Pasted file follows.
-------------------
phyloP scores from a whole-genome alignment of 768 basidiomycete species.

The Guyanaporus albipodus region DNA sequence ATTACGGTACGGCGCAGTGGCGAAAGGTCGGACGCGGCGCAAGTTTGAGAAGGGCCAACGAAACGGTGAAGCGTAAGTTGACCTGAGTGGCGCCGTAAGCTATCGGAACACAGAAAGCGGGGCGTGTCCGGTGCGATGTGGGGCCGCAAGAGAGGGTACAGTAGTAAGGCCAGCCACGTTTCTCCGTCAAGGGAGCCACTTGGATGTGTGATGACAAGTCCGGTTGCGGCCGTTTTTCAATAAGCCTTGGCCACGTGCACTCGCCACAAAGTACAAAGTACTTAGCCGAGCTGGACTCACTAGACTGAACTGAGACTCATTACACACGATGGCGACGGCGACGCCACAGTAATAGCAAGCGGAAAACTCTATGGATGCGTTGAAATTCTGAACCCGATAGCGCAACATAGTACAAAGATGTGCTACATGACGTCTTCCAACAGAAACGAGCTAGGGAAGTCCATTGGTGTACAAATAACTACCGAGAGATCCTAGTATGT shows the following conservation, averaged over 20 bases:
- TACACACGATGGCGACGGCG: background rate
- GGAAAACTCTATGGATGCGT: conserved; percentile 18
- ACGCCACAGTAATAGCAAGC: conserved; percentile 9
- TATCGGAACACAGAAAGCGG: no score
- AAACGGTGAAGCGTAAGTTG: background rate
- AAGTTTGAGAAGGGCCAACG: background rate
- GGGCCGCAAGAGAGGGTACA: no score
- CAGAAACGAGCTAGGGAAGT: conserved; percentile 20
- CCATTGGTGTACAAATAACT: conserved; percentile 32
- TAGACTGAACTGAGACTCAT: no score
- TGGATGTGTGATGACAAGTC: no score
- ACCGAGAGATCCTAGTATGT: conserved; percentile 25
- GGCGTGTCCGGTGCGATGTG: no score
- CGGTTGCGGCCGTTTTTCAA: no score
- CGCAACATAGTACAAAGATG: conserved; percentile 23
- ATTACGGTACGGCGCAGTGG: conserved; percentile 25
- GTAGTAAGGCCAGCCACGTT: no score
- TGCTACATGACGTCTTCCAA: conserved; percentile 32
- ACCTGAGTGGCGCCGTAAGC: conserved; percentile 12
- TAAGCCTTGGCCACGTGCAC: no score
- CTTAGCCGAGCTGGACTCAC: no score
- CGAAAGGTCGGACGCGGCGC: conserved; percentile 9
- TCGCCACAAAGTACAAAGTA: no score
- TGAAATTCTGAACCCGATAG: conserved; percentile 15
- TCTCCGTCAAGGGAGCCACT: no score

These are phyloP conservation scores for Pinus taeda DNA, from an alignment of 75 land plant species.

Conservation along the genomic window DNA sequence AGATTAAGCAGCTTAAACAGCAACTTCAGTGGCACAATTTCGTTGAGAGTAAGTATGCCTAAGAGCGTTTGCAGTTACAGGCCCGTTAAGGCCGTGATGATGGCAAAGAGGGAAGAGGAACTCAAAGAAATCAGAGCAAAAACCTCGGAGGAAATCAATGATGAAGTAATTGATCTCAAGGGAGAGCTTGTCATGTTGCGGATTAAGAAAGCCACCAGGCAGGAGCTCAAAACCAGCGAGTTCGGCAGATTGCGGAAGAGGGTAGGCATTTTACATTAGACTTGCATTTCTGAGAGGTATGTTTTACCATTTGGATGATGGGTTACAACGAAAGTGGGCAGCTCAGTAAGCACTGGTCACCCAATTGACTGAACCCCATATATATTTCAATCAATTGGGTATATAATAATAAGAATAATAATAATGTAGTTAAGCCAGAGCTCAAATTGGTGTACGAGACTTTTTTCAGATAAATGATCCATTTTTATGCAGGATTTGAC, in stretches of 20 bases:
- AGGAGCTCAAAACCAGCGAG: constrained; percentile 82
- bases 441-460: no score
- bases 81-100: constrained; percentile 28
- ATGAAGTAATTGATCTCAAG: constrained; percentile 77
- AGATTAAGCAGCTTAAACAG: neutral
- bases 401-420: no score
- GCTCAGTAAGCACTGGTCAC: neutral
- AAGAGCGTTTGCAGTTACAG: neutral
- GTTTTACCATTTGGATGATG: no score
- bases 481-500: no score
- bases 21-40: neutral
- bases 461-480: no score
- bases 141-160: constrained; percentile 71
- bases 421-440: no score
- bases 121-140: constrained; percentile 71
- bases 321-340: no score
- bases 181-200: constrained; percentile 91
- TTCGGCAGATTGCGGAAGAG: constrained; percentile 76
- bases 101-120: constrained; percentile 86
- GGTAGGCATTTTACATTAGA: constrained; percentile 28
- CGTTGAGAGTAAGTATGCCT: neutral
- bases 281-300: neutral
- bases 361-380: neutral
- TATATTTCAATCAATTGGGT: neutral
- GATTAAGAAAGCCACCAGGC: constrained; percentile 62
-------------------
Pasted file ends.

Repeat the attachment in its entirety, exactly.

phyloP scores from a whole-genome alignment of 768 basidiomycete species.

The Guyanaporus albipodus region DNA sequence ATTACGGTACGGCGCAGTGGCGAAAGGTCGGACGCGGCGCAAGTTTGAGAAGGGCCAACGAAACGGTGAAGCGTAAGTTGACCTGAGTGGCGCCGTAAGCTATCGGAACACAGAAAGCGGGGCGTGTCCGGTGCGATGTGGGGCCGCAAGAGAGGGTACAGTAGTAAGGCCAGCCACGTTTCTCCGTCAAGGGAGCCACTTGGATGTGTGATGACAAGTCCGGTTGCGGCCGTTTTTCAATAAGCCTTGGCCACGTGCACTCGCCACAAAGTACAAAGTACTTAGCCGAGCTGGACTCACTAGACTGAACTGAGACTCATTACACACGATGGCGACGGCGACGCCACAGTAATAGCAAGCGGAAAACTCTATGGATGCGTTGAAATTCTGAACCCGATAGCGCAACATAGTACAAAGATGTGCTACATGACGTCTTCCAACAGAAACGAGCTAGGGAAGTCCATTGGTGTACAAATAACTACCGAGAGATCCTAGTATGT shows the following conservation, averaged over 20 bases:
- TACACACGATGGCGACGGCG: background rate
- GGAAAACTCTATGGATGCGT: conserved; percentile 18
- ACGCCACAGTAATAGCAAGC: conserved; percentile 9
- TATCGGAACACAGAAAGCGG: no score
- AAACGGTGAAGCGTAAGTTG: background rate
- AAGTTTGAGAAGGGCCAACG: background rate
- GGGCCGCAAGAGAGGGTACA: no score
- CAGAAACGAGCTAGGGAAGT: conserved; percentile 20
- CCATTGGTGTACAAATAACT: conserved; percentile 32
- TAGACTGAACTGAGACTCAT: no score
- TGGATGTGTGATGACAAGTC: no score
- ACCGAGAGATCCTAGTATGT: conserved; percentile 25
- GGCGTGTCCGGTGCGATGTG: no score
- CGGTTGCGGCCGTTTTTCAA: no score
- CGCAACATAGTACAAAGATG: conserved; percentile 23
- ATTACGGTACGGCGCAGTGG: conserved; percentile 25
- GTAGTAAGGCCAGCCACGTT: no score
- TGCTACATGACGTCTTCCAA: conserved; percentile 32
- ACCTGAGTGGCGCCGTAAGC: conserved; percentile 12
- TAAGCCTTGGCCACGTGCAC: no score
- CTTAGCCGAGCTGGACTCAC: no score
- CGAAAGGTCGGACGCGGCGC: conserved; percentile 9
- TCGCCACAAAGTACAAAGTA: no score
- TGAAATTCTGAACCCGATAG: conserved; percentile 15
- TCTCCGTCAAGGGAGCCACT: no score

These are phyloP conservation scores for Pinus taeda DNA, from an alignment of 75 land plant species.

Conservation along the genomic window DNA sequence AGATTAAGCAGCTTAAACAGCAACTTCAGTGGCACAATTTCGTTGAGAGTAAGTATGCCTAAGAGCGTTTGCAGTTACAGGCCCGTTAAGGCCGTGATGATGGCAAAGAGGGAAGAGGAACTCAAAGAAATCAGAGCAAAAACCTCGGAGGAAATCAATGATGAAGTAATTGATCTCAAGGGAGAGCTTGTCATGTTGCGGATTAAGAAAGCCACCAGGCAGGAGCTCAAAACCAGCGAGTTCGGCAGATTGCGGAAGAGGGTAGGCATTTTACATTAGACTTGCATTTCTGAGAGGTATGTTTTACCATTTGGATGATGGGTTACAACGAAAGTGGGCAGCTCAGTAAGCACTGGTCACCCAATTGACTGAACCCCATATATATTTCAATCAATTGGGTATATAATAATAAGAATAATAATAATGTAGTTAAGCCAGAGCTCAAATTGGTGTACGAGACTTTTTTCAGATAAATGATCCATTTTTATGCAGGATTTGAC, in stretches of 20 bases:
- AGGAGCTCAAAACCAGCGAG: constrained; percentile 82
- bases 441-460: no score
- bases 81-100: constrained; percentile 28
- ATGAAGTAATTGATCTCAAG: constrained; percentile 77
- AGATTAAGCAGCTTAAACAG: neutral
- bases 401-420: no score
- GCTCAGTAAGCACTGGTCAC: neutral
- AAGAGCGTTTGCAGTTACAG: neutral
- GTTTTACCATTTGGATGATG: no score
- bases 481-500: no score
- bases 21-40: neutral
- bases 461-480: no score
- bases 141-160: constrained; percentile 71
- bases 421-440: no score
- bases 121-140: constrained; percentile 71
- bases 321-340: no score
- bases 181-200: constrained; percentile 91
- TTCGGCAGATTGCGGAAGAG: constrained; percentile 76
- bases 101-120: constrained; percentile 86
- GGTAGGCATTTTACATTAGA: constrained; percentile 28
- CGTTGAGAGTAAGTATGCCT: neutral
- bases 281-300: neutral
- bases 361-380: neutral
- TATATTTCAATCAATTGGGT: neutral
- GATTAAGAAAGCCACCAGGC: constrained; percentile 62